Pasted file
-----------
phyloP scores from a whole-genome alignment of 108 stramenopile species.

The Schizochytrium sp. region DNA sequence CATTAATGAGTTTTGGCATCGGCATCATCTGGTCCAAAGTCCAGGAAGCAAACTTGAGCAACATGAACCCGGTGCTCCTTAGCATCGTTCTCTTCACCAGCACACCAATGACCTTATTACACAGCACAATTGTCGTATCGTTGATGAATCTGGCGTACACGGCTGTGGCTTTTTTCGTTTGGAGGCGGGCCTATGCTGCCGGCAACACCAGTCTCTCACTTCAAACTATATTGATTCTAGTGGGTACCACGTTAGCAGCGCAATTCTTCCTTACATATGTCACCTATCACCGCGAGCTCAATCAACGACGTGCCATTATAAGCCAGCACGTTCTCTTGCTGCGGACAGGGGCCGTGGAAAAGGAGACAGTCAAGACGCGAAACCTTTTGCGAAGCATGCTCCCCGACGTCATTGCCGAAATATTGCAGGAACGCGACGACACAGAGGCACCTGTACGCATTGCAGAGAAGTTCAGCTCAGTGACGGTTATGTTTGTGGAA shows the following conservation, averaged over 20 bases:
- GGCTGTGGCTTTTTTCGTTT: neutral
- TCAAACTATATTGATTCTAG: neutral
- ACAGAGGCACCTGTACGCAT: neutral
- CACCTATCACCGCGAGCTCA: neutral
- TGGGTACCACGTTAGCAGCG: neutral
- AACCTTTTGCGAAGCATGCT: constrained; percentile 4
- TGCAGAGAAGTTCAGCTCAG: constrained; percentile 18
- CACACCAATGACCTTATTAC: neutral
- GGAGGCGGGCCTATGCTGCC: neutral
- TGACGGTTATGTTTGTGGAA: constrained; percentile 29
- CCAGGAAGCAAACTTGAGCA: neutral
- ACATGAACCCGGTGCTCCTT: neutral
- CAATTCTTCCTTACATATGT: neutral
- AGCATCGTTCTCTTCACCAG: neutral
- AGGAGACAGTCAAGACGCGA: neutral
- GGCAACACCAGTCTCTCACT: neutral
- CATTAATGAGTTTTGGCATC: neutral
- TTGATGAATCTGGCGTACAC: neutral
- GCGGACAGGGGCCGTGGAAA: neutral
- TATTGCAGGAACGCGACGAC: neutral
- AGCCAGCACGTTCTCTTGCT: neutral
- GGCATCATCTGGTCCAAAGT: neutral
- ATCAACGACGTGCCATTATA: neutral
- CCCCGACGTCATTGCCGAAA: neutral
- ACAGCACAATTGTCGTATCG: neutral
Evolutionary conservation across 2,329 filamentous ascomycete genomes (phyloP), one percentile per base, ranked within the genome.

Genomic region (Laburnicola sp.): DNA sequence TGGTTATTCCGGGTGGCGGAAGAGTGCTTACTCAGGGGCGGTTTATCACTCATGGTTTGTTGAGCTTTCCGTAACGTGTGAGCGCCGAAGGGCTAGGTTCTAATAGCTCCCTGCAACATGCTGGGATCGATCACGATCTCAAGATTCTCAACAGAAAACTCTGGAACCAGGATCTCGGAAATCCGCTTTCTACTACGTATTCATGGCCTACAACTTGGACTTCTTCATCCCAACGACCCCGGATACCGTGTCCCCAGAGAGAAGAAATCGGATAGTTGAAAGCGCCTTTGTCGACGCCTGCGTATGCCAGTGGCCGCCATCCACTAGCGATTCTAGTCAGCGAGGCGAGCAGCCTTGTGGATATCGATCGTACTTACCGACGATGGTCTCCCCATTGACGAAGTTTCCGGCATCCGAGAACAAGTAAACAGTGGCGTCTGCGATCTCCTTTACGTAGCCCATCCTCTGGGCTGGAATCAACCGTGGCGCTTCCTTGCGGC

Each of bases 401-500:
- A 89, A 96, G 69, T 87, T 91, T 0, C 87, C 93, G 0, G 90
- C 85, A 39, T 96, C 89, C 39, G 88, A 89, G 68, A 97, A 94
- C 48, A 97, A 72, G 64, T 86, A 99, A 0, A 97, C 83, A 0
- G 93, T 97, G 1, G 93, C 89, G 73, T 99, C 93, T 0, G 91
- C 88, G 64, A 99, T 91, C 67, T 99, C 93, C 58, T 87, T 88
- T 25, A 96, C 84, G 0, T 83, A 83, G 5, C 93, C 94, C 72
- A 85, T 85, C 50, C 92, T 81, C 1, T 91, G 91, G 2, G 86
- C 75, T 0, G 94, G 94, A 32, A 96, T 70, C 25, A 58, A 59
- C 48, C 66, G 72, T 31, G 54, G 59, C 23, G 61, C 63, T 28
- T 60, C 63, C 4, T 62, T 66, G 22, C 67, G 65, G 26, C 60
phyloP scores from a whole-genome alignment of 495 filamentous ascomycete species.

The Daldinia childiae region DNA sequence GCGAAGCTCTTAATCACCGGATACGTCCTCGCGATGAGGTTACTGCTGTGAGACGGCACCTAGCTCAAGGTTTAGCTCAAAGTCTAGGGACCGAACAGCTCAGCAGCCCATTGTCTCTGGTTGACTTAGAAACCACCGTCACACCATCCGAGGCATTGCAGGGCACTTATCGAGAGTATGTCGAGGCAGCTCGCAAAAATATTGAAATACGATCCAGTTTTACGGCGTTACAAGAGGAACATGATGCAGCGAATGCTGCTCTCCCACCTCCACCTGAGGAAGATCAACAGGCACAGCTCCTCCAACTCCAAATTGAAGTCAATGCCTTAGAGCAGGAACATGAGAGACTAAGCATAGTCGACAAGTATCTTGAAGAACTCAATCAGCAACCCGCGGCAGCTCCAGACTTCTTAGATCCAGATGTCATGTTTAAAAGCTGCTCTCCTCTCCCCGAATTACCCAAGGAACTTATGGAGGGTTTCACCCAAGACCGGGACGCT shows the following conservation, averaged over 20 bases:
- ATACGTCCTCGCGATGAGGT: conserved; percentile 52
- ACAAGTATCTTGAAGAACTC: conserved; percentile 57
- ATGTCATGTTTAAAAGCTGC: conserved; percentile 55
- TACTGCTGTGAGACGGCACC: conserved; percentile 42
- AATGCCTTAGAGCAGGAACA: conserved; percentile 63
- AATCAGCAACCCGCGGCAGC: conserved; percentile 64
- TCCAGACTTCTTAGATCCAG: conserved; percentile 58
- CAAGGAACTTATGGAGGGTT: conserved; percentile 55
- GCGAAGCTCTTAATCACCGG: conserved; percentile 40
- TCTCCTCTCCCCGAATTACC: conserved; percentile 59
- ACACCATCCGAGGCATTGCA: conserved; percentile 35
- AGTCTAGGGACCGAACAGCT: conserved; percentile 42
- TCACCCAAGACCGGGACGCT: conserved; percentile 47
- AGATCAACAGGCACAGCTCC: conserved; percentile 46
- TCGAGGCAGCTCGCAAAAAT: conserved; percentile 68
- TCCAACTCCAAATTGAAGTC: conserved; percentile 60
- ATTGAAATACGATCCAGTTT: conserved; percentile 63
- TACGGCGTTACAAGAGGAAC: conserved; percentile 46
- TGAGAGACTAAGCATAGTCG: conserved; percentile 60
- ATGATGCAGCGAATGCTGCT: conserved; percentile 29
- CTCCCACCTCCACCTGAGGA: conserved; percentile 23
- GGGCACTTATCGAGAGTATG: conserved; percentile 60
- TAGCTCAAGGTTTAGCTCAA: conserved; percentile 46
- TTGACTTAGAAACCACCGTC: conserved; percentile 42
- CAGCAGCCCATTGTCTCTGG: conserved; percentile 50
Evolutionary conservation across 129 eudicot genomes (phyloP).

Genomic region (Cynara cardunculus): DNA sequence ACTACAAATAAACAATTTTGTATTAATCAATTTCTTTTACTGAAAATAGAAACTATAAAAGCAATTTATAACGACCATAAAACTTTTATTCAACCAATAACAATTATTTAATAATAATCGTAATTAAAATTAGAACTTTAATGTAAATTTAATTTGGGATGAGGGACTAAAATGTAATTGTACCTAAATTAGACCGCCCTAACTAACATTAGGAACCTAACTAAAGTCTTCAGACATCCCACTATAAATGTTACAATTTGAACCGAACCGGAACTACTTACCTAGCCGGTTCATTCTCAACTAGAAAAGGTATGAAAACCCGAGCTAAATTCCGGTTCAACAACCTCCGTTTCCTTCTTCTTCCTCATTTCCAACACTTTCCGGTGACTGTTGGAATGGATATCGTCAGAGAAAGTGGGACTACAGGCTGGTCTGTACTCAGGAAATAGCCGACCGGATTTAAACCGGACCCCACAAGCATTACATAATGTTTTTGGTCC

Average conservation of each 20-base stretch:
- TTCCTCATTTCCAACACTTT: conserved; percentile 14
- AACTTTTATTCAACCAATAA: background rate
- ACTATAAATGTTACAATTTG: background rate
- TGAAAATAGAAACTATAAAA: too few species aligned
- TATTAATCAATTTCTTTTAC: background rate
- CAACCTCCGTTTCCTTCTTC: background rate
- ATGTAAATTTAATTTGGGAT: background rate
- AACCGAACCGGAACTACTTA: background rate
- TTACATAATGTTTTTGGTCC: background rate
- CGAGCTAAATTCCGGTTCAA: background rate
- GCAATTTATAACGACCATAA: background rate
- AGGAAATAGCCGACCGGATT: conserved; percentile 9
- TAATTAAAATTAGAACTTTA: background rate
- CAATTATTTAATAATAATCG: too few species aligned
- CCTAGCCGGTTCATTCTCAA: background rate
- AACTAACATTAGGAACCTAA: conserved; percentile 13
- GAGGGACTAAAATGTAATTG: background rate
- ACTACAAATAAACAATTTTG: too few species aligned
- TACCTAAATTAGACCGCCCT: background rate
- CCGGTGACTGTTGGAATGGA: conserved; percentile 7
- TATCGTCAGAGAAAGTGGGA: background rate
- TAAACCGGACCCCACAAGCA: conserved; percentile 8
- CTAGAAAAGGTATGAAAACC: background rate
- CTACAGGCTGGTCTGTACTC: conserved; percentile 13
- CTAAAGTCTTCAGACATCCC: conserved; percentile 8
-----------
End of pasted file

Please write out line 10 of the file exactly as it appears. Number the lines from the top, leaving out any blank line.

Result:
- CACACCAATGACCTTATTAC: neutral